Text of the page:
After a Disability, a Return-to-Work Advocate Helps

When a medical emergency turns life upside down

By Mary Malone, The Standard March 1, 2011

A 48-year-old machine operator had spent his career in production. One day at work he passed out on the production room floor. He was resuscitated by paramedics and rushed to the hospital. He woke up in critical care having just undergone a bypass surgery and pacemaker insertion. It was a bad day at the office to say the least, and certainly not what anyone plans.

The employee had a long road to recovery ahead. He loved what he did and his co-workers were like family and his primary support system, but he wondered what it would take to return to work.

The answer: appropriate medical care, a good communication system and an advocate.

The Importance of an Advocate

Anyone who has either gone through a medical experience or been through one with a family member or friend knows how critical it is to have an advocate to assist them through the medical arena. The claimant felt like he was caught in the middle. He wanted cardiac rehabilitation so he could return to a job that required physical strength and stamina but was told he did not need it.

That’s where his advocate from his company’s return-to-work program stepped in. Calls from the advocate to his cardiologist established a game plan:

  • Initial work on his treadmill at home.
  • Referral to pain management to address sternal (chest) pain.
  • Three months of cardiac rehab.

Appropriate Medical Care

However, the employee's recovery hit a roadblock. He developed a sudden shortness of breath while speaking to a nurse case manager at The Standard — a possible symptom of a complication. After going to the emergency room for a thorough evaluation, adjustments were made to his blood pressure medication, resolving his symptoms.

A Communication System is Key

The next road block? The employee was released by his cardiologist to return to work with the restriction that he had to stay two arms lengths away from an electromagnetic field on the production room floor. There were obvious concerns about his returning to work.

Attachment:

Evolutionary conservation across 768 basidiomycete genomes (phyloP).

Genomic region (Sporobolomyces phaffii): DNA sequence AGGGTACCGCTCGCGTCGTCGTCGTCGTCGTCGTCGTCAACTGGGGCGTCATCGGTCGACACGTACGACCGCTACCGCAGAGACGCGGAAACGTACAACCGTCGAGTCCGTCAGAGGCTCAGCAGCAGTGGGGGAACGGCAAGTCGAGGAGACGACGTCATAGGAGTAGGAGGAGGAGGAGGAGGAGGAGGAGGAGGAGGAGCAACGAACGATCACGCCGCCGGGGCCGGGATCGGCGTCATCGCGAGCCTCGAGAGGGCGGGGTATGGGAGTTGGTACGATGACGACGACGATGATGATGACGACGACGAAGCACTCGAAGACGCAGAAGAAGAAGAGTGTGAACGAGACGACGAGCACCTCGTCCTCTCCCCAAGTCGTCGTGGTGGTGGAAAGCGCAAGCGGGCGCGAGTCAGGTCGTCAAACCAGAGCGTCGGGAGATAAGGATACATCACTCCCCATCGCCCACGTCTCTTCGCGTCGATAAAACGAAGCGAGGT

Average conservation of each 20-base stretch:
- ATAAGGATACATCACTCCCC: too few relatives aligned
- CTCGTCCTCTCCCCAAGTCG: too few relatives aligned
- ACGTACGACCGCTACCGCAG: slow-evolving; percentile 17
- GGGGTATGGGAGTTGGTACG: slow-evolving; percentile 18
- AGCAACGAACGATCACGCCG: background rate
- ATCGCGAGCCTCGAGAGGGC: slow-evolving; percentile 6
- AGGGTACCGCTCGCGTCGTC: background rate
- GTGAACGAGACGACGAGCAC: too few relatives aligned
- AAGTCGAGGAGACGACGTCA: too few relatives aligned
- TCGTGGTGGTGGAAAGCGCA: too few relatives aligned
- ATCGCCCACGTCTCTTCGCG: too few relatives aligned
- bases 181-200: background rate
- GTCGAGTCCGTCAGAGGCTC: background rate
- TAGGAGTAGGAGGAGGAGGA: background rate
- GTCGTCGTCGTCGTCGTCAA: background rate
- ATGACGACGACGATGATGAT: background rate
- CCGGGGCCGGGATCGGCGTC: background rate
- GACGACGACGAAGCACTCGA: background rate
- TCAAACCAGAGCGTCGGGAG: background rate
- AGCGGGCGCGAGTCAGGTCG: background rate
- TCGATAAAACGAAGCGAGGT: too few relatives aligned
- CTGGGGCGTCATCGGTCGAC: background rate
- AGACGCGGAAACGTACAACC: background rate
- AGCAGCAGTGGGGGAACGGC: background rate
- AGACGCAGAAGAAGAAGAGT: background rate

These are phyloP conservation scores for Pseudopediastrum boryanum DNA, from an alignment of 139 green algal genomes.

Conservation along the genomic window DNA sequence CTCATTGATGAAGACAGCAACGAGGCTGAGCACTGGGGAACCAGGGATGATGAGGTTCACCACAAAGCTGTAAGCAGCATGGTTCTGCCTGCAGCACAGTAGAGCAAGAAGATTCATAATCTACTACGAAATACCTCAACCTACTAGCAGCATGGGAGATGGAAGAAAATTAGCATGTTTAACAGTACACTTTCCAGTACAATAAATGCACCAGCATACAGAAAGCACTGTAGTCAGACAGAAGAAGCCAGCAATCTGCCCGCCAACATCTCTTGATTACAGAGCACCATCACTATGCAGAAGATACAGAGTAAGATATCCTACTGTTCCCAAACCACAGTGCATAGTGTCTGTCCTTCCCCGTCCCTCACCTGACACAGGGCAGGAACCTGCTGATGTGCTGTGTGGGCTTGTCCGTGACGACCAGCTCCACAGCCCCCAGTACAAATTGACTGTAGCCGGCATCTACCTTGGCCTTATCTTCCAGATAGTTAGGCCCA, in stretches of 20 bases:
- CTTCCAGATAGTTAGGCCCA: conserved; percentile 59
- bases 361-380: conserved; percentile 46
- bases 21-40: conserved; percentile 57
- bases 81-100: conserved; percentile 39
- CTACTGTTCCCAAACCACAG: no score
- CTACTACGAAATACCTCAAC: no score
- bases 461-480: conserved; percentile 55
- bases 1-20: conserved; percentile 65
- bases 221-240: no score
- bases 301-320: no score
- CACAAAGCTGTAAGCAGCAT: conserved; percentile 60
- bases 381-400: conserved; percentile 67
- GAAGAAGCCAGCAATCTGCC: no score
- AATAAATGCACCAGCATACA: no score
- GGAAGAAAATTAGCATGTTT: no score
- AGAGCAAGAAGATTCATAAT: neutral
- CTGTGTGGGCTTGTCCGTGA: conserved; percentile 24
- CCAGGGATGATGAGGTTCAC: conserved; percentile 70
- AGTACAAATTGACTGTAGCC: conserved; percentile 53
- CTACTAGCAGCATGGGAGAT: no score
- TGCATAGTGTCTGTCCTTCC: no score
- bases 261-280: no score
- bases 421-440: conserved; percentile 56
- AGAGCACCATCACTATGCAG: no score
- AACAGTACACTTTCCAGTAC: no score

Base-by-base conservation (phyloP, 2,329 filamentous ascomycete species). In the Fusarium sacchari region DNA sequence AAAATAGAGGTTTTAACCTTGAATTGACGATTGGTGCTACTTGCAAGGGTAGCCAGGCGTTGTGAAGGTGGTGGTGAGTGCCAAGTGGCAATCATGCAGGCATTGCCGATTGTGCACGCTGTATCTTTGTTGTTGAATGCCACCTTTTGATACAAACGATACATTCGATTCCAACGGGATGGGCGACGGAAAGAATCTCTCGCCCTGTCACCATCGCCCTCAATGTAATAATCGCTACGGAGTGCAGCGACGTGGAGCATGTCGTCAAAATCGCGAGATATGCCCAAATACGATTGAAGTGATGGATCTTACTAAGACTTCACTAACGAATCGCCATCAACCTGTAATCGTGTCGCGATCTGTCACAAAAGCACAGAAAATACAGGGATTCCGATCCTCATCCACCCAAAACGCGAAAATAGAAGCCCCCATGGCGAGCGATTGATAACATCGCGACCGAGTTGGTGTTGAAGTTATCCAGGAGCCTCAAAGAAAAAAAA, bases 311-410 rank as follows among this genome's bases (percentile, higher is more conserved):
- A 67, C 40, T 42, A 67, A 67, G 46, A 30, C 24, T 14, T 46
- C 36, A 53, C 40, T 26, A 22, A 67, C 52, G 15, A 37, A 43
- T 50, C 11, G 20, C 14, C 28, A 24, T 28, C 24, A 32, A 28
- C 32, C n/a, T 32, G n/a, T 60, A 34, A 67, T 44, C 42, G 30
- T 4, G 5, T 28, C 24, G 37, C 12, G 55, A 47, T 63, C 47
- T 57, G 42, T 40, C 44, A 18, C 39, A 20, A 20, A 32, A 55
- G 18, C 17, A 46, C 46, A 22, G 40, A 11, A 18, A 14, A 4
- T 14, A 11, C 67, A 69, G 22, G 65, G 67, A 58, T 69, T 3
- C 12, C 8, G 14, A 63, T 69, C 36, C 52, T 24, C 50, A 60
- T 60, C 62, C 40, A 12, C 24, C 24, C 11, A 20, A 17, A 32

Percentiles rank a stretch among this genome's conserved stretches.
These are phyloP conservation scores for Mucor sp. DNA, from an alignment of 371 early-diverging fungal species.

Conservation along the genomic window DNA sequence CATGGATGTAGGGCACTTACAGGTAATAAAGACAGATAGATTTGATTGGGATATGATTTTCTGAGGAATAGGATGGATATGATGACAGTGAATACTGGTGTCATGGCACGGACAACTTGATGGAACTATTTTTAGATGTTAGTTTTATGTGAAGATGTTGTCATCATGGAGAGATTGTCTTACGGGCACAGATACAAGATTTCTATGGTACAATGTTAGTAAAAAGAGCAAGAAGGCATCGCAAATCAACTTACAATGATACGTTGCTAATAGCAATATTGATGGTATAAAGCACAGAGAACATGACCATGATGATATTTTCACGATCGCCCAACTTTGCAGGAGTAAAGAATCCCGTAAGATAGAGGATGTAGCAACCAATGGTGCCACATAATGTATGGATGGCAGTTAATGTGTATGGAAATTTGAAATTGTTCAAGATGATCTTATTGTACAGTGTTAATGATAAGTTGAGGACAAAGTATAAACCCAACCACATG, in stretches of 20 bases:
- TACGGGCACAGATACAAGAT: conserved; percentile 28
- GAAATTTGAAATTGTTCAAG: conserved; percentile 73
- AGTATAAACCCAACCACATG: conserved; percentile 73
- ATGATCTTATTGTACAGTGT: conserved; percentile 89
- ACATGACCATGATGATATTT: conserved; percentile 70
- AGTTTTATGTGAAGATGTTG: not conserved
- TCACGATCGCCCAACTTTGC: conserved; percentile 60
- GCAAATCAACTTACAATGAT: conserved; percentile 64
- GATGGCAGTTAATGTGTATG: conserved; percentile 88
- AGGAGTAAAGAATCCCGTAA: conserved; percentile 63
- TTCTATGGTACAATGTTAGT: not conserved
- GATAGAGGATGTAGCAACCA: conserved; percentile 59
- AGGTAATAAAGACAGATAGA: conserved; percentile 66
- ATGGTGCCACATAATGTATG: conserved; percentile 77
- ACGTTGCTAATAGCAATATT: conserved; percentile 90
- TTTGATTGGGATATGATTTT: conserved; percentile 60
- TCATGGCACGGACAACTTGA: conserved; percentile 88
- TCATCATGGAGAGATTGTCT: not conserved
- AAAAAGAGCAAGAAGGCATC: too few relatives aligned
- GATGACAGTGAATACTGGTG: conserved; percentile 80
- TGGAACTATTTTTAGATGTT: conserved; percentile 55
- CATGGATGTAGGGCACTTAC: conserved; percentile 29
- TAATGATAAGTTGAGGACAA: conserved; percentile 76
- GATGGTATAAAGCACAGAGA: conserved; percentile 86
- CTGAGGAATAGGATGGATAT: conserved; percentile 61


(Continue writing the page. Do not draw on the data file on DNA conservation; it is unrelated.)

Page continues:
The employee’s return-to-work coordinator took the following steps:

  • Contacted his cardiologist’s office for clarification on the restrictions.
  • Set up a conference call with the on-site safety coordinator at the production plant, the employee’s supervisor, the company’s HR representative and a specialist from the pacemaker manufacturer. The group reviewed a tool that could measure electromagnetic fields.
  • Testing was done and the results were again reviewed with the pacemaker manufacturing specialist.

After this collaborative effort, the employer gave clearance for return to work and the employee was back in the production room six months later.

By following the appropriate medical care, keeping the lines of communication open and establishing an advocate early on, the end result was win-win for everyone involved.

Mary Malone, RN, BSN, CPDM, is the medical return-to-work lead and implementation manager for the Workplace Possibilities program, which focuses on return-to-work issues at The Standard, a provider of insurance, retirement services and advice. She is a contributor to The Standard's Workplace Possibilities blog, from which this article is adapted with permission (see terms of use).

The Standard is a marketing name for StanCorp Financial Group, Inc. and subsidiaries. Insurance products are offered by Standard Insurance Company of Portland, Ore. in all states except New York, where insurance products are offered by The Standard Life Insurance Company of New York of White Plains, N.Y. Investment services are offered through StanCorp Investment Advisors of Portland, Ore. Product features and availability vary by state and company, and are solely the responsibility of each subsidiary.

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